Father and Son
If you know the movie, you know the scene (the opening one of the film, in fact). High on a snow-capped mountain Smith as Conan’s father is telling his young son the facts of life:
Fire and wind come from the sky, from the gods of the sky. But Crom is your god — Crom, and he lives in the Earth. Once giants lived in the Earth, Conan, and in the darkness of chaos, they fooled Crom, and they took from him the enigma of steel. Crom was angered, and the Earth shook, and fire and wind struck down these giants and they threw their bodies into the waters. But in their rage, the gods forgot the secret of steel and left it on the battlefield. And we who found it are just men. Not gods, not giants – just men. And the secret of steel has always carried with it a mystery. You must learn its riddle, Conan. You must learn its discipline. For no one, no one in this world can you trust. Not men, not women, not beasts — this you can trust.
Then he hands Conan the sword he has forged himself, and the scene is over. It takes Smith seventy-seven seconds to deliver his lines, and it’s all the dialogue that he has in the movie, but Laurence Olivier couldn’t have done it any better; It’s simply magnificent. (Credit should of course be given to the writers, Oliver Stone and John Milius, who also directed the movie and who was responsible for another all-time classic monologue, Robert Shaw’s Indianapolis speech in Jaws.)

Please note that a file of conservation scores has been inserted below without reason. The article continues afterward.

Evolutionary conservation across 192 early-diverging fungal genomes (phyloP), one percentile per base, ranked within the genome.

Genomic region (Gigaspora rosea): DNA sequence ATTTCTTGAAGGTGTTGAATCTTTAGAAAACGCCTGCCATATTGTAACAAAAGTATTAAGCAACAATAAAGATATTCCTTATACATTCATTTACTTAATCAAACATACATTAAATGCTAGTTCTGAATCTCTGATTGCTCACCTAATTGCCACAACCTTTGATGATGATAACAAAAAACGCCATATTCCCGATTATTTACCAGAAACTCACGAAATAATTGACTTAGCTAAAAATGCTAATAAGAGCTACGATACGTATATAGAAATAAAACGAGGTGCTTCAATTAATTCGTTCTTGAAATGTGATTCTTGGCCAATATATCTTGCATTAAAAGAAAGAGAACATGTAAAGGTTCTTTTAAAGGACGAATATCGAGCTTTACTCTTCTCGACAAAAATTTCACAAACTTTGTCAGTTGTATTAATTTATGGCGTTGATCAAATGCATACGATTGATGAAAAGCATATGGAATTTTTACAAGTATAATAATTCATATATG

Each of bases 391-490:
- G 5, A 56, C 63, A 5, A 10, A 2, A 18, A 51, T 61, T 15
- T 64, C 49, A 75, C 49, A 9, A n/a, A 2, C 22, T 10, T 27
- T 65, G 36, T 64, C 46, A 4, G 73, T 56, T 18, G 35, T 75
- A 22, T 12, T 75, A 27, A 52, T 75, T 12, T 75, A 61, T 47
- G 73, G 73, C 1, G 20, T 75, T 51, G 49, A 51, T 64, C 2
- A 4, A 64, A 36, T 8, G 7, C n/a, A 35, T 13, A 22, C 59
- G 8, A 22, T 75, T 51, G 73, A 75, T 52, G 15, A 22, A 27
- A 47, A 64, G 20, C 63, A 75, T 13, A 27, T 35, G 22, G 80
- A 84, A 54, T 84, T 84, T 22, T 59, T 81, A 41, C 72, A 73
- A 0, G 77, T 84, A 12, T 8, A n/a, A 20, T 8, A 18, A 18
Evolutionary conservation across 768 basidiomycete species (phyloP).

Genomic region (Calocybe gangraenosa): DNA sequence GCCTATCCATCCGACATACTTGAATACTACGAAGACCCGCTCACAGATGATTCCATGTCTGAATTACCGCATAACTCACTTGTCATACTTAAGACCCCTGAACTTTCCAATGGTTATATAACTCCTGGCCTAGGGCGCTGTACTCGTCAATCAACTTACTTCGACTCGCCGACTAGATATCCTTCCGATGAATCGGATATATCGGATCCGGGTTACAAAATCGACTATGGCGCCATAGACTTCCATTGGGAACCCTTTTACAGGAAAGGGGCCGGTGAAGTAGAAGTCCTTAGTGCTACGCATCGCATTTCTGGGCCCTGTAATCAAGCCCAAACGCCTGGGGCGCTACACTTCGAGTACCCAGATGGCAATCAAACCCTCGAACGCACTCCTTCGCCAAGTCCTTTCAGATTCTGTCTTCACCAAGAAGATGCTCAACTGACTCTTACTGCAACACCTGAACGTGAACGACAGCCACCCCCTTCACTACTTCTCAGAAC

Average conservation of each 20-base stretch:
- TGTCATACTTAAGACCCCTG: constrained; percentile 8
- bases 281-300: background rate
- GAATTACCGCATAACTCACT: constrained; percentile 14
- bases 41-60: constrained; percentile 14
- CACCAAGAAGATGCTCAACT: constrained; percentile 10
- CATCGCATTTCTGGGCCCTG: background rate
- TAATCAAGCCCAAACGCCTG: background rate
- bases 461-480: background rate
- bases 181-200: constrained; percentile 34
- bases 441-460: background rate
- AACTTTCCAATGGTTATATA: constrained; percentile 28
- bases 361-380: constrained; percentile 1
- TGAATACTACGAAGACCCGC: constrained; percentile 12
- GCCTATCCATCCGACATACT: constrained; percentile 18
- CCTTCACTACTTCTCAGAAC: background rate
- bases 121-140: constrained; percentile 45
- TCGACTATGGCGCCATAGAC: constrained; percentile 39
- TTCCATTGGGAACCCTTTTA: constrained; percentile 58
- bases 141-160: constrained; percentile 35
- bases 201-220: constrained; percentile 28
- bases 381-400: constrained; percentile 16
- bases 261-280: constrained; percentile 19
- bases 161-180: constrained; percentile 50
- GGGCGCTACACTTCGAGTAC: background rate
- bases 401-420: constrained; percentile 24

I know that Conan fans are divided about Conan the Barbarian (for all its faults, I’ve always loved it and always will), but I don’t have the slightest doubt that Robert E. Howard would have heartily approved of this scene at least, and of the man who played the barbarian’s father.
A few minutes later Smith departs the movie as James Earl Jones’ Thulsa Doom and his minions appear and lay waste to Conan’s village. Conan’s father gives as good an account of himself in that hopeless battle as William Smith does in the film itself. You don’t have an almost seventy-year career in movies and television if you can’t rise to good material and make a maximum impact with whatever you’re given, and Conan the Barbarian demonstrates that Smith knew exactly how to do that. He was a thorough professional, and he will be missed.
Bob and I didn’t actually get together on New Year’s Eve — damned COVID. But I selected my tribute scenes anyway, and since there was no hurry, I watched them over the first few weeks of the year. When I pulled Conan the Barbarian out of the stack, it was hard to stop after the great beginning William Smith gave it, so I went ahead and watched the whole thing. I couldn’t think of a better way to start 2022.
Thomas Parker is a native Southern Californian and a lifelong science fiction, fantasy, and mystery fan. When not corrupting the next generation as a fourth grade teacher, he collects Roger Corman movies, Silver Age comic books, Ace doubles, and despairing looks from his wife. His last article for us was Living in the Labyrinth: Susanna Clarke’s Piranesi